How to sex a Betta fish?

August 20, 2014
Her brother orange is on the

Many of you have emailed me to ask me how to tell a betta Monsieur from a betta Madame. In other words (plain English, and pardon my French :) ) how to tell a male from a female. Ahhhh the precious eye of the experienced breeder! That eye only can tell without a doubt the settle differences between a female and a young male who is trying to pass as a female, or a young male and a female who is trying to pass herself as a male… I guess what I am trying to say is that it is often hard to sex young bettas (or that bettas are transvestites? :P). Usually, you can look up closely to a betta and if it is wearing lipstick, it is a female. If, however, it has lipstick on it’s gill covers, then it is a male. LOL OK, so I’m pulling your leg, bettas don’t wear lipstick (sheeesh, I wish they did, it would sure make our sexing job easier!!). However, since they don’t, here are a few other pointers to help you out (for real this time):

a young opaque DT: female or male? PHILOSIOGICAL DIFFERENCES: Males have long fins, usually about two to four times the length of a female’s fins. So that is the most obvious way to tell them apart. To illustrate, here are two photos: Notice the male’s fins (left) as opposed to the female’s (pictured right). Since only fully grown males have long fins, and since young male bettas have very short fins, this technique may not come handy when trying to sex young immature bettas. (well darn!)

Examine the anal fin of young bettas. If it is starting to look longer than it did before, and kinda pointy at the end, then you could be in the presence of a future macho male betta :).

Male’s bodies are less wide, and more elongated. Yeah, yeah, I know it sounds like Chinese. It did sound like Chinese to me to when I first started breeding bettas. Now I get it. It is true that the body shapes look slightly different. But it is not the easiest way to sex bettas. After looking at thousands and thousands of bettas, you too will see it. (or need glasses). Females have egg spots. Males usually don’t (though I’ve seen some who did). Hmmm? What is an egg spot you ask? Oh yes, more Chinese :)). OK, an egg spot (not egg roll!) is a tiny white speck, like a grain of salt, located under the female’s belly, between her ventrals and her anal fin. The spot is none other than the ovipositor tube, which the female drops during spawning, and out of which the eggs will come out (or so you hope :) ). Sometimes young males have an egg spot (just to confuse us further :P ), but usually they don’t, especially when mature. Males have more beard. (some females do too, but they usually wax it) (oh, just kidding you guys!). The “beard” as I call it, is a membrane located under the gill covers. When the betta flares, he opens his covers and displays his membrane. When the gills are closed, the beard is tucked under, but I have noticed that it usually will stick out a bit, as though it is too big. Now be careful, females also have a membrane (but of course, it couldn’t possibly be simple :) ). It just is not as big and usually will not stick out when the gills are closed. Below, see a close up of what an ‘Apache’ male’s beard, “sticking” out, looks like.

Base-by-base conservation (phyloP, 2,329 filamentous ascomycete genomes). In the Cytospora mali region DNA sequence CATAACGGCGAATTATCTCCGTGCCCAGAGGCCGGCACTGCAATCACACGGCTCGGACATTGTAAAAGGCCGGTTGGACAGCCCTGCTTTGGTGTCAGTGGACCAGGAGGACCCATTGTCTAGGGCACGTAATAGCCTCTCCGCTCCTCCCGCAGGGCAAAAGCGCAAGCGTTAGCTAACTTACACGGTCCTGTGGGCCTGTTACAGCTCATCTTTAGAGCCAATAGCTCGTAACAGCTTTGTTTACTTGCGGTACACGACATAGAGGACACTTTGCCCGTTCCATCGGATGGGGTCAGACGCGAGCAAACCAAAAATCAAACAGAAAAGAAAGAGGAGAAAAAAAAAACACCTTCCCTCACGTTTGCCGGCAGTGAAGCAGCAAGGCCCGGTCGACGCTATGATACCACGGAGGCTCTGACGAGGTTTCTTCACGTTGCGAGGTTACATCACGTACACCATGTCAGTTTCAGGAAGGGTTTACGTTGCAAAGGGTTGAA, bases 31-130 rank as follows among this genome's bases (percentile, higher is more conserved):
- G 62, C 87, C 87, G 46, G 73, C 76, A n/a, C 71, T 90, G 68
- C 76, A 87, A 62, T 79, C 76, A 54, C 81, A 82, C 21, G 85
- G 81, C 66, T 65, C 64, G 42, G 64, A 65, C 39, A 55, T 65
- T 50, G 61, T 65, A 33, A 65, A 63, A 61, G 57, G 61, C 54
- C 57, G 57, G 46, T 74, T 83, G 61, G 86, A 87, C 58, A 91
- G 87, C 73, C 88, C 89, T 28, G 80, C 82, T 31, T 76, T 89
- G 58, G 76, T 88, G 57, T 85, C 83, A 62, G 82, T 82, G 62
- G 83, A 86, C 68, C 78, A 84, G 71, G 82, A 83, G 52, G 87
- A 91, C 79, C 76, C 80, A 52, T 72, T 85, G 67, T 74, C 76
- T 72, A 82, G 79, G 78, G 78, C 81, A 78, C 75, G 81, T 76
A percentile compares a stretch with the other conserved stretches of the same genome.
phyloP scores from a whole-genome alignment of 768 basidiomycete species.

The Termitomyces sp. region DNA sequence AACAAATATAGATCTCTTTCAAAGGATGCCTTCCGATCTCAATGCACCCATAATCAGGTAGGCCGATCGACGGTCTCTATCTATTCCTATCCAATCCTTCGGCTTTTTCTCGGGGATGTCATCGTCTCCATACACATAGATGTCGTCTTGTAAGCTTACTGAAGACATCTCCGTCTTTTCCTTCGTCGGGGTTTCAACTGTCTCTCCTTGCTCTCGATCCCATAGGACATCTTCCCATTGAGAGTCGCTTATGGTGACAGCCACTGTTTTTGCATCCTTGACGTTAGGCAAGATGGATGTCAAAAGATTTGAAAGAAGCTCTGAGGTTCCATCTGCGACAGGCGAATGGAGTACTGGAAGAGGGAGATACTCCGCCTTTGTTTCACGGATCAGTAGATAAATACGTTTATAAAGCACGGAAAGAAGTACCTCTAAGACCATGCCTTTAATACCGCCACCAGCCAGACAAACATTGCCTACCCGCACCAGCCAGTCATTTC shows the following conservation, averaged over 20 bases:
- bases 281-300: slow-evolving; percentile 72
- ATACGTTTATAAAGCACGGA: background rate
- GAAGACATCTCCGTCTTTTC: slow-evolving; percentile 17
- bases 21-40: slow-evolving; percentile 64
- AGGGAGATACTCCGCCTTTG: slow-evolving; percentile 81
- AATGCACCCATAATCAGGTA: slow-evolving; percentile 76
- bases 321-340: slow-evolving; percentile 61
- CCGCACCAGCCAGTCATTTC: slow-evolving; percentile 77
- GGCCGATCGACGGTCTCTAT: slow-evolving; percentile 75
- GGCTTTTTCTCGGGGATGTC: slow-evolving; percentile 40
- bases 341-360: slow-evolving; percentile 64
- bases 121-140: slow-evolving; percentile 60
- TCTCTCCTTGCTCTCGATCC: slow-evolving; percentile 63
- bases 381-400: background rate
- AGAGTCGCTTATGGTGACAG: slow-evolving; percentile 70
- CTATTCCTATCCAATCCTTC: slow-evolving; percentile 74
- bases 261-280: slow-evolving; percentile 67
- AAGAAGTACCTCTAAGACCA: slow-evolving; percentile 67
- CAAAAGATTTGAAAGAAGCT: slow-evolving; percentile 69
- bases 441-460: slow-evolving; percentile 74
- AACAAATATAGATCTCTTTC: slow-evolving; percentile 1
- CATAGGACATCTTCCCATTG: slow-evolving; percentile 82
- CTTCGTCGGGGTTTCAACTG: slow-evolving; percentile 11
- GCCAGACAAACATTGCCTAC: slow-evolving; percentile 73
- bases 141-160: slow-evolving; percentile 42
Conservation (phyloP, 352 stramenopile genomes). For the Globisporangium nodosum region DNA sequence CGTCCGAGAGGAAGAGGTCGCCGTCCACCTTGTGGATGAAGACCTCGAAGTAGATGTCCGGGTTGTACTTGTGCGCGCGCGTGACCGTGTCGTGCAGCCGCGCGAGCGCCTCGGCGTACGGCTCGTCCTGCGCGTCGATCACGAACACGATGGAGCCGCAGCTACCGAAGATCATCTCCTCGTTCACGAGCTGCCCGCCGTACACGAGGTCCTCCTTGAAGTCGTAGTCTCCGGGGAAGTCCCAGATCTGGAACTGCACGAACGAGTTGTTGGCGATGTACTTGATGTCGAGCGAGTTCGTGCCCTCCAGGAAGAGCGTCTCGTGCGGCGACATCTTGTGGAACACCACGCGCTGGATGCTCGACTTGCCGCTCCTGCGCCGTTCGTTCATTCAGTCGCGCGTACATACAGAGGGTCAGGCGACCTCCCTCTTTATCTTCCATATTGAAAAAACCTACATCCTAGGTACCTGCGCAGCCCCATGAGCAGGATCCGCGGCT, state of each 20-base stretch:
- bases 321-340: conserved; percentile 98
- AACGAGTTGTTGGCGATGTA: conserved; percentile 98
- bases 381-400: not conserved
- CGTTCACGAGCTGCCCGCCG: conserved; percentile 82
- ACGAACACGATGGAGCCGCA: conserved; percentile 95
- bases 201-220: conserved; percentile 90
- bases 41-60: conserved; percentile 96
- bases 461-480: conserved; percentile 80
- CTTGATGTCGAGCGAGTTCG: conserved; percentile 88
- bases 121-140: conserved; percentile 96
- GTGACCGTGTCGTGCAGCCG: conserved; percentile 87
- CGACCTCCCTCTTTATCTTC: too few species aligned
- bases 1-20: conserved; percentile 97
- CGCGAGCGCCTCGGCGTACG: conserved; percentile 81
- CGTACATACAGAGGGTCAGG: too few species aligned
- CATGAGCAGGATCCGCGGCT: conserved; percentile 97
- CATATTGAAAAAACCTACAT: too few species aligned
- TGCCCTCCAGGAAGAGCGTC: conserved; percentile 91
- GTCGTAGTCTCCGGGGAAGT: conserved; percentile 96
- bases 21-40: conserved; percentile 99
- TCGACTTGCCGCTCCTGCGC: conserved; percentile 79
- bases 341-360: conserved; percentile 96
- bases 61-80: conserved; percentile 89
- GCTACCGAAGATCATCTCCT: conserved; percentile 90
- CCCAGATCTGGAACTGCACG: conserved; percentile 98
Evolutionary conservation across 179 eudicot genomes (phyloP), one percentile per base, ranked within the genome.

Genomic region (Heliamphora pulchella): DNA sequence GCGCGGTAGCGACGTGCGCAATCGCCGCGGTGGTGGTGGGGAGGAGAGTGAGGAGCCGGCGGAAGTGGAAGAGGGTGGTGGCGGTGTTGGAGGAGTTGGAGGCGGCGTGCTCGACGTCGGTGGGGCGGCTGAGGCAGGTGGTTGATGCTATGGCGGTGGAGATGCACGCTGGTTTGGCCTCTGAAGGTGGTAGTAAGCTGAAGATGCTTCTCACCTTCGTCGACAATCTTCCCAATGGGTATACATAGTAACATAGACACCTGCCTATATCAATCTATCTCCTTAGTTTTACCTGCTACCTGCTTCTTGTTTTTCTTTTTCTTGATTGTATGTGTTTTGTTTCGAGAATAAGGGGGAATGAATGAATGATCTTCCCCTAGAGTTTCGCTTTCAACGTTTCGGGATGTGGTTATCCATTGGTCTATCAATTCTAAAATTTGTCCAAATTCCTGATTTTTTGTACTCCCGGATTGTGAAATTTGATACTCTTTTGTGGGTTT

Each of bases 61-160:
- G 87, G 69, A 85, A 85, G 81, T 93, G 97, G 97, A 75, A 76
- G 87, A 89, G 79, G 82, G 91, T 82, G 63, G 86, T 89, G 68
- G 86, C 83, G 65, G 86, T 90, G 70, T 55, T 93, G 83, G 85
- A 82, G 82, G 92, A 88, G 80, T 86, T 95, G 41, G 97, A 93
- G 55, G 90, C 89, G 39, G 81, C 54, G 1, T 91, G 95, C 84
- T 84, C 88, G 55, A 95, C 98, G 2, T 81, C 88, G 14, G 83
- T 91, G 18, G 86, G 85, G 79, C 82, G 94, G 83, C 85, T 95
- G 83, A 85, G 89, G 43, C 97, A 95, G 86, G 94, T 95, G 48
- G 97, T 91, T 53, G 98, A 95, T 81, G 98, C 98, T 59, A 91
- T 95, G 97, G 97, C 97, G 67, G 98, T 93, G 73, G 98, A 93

BEHAVIORAL DIFFERENCES

Males blow bubble nests. (hopefully :) ). Females don’t. If you are unsure of a betta’s sex, you might want to jar it. If it blows a nest (see photo below) a few days later, then it was a male. If it doesn’t, it could still be a male who just is too darn lazy for his own good :).
Source: www.bettatalk.com
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